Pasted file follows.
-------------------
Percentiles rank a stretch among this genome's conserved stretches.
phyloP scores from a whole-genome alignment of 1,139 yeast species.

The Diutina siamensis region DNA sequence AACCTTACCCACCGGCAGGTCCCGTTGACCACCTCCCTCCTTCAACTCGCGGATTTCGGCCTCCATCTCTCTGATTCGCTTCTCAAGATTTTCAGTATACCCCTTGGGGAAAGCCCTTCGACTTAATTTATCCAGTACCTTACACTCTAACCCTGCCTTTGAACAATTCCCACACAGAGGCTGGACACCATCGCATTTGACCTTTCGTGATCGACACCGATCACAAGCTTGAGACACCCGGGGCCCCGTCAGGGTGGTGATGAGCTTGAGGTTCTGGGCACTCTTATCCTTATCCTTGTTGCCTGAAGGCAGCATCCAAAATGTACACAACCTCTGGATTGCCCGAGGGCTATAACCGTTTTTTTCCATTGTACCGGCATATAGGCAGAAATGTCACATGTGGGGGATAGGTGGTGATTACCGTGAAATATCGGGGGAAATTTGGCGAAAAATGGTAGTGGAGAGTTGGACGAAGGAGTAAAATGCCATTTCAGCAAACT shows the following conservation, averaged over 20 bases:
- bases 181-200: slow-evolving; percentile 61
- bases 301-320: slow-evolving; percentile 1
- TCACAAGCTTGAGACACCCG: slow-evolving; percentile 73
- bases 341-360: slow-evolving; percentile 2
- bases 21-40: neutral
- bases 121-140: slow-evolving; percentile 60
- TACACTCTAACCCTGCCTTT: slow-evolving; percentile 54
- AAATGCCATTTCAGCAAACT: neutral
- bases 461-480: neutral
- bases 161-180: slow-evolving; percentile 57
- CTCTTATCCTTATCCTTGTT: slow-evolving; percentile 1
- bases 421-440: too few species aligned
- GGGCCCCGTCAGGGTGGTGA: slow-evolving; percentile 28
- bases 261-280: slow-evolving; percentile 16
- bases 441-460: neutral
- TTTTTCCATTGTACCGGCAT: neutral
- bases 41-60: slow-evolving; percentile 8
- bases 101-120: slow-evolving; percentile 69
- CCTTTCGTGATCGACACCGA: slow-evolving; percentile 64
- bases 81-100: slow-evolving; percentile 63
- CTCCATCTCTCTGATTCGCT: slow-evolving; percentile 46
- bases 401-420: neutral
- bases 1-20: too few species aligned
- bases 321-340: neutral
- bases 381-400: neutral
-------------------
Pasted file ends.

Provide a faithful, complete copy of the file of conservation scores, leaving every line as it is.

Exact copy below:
Percentiles rank a stretch among this genome's conserved stretches.
phyloP scores from a whole-genome alignment of 1,139 yeast species.

The Diutina siamensis region DNA sequence AACCTTACCCACCGGCAGGTCCCGTTGACCACCTCCCTCCTTCAACTCGCGGATTTCGGCCTCCATCTCTCTGATTCGCTTCTCAAGATTTTCAGTATACCCCTTGGGGAAAGCCCTTCGACTTAATTTATCCAGTACCTTACACTCTAACCCTGCCTTTGAACAATTCCCACACAGAGGCTGGACACCATCGCATTTGACCTTTCGTGATCGACACCGATCACAAGCTTGAGACACCCGGGGCCCCGTCAGGGTGGTGATGAGCTTGAGGTTCTGGGCACTCTTATCCTTATCCTTGTTGCCTGAAGGCAGCATCCAAAATGTACACAACCTCTGGATTGCCCGAGGGCTATAACCGTTTTTTTCCATTGTACCGGCATATAGGCAGAAATGTCACATGTGGGGGATAGGTGGTGATTACCGTGAAATATCGGGGGAAATTTGGCGAAAAATGGTAGTGGAGAGTTGGACGAAGGAGTAAAATGCCATTTCAGCAAACT shows the following conservation, averaged over 20 bases:
- bases 181-200: slow-evolving; percentile 61
- bases 301-320: slow-evolving; percentile 1
- TCACAAGCTTGAGACACCCG: slow-evolving; percentile 73
- bases 341-360: slow-evolving; percentile 2
- bases 21-40: neutral
- bases 121-140: slow-evolving; percentile 60
- TACACTCTAACCCTGCCTTT: slow-evolving; percentile 54
- AAATGCCATTTCAGCAAACT: neutral
- bases 461-480: neutral
- bases 161-180: slow-evolving; percentile 57
- CTCTTATCCTTATCCTTGTT: slow-evolving; percentile 1
- bases 421-440: too few species aligned
- GGGCCCCGTCAGGGTGGTGA: slow-evolving; percentile 28
- bases 261-280: slow-evolving; percentile 16
- bases 441-460: neutral
- TTTTTCCATTGTACCGGCAT: neutral
- bases 41-60: slow-evolving; percentile 8
- bases 101-120: slow-evolving; percentile 69
- CCTTTCGTGATCGACACCGA: slow-evolving; percentile 64
- bases 81-100: slow-evolving; percentile 63
- CTCCATCTCTCTGATTCGCT: slow-evolving; percentile 46
- bases 401-420: neutral
- bases 1-20: too few species aligned
- bases 321-340: neutral
- bases 381-400: neutral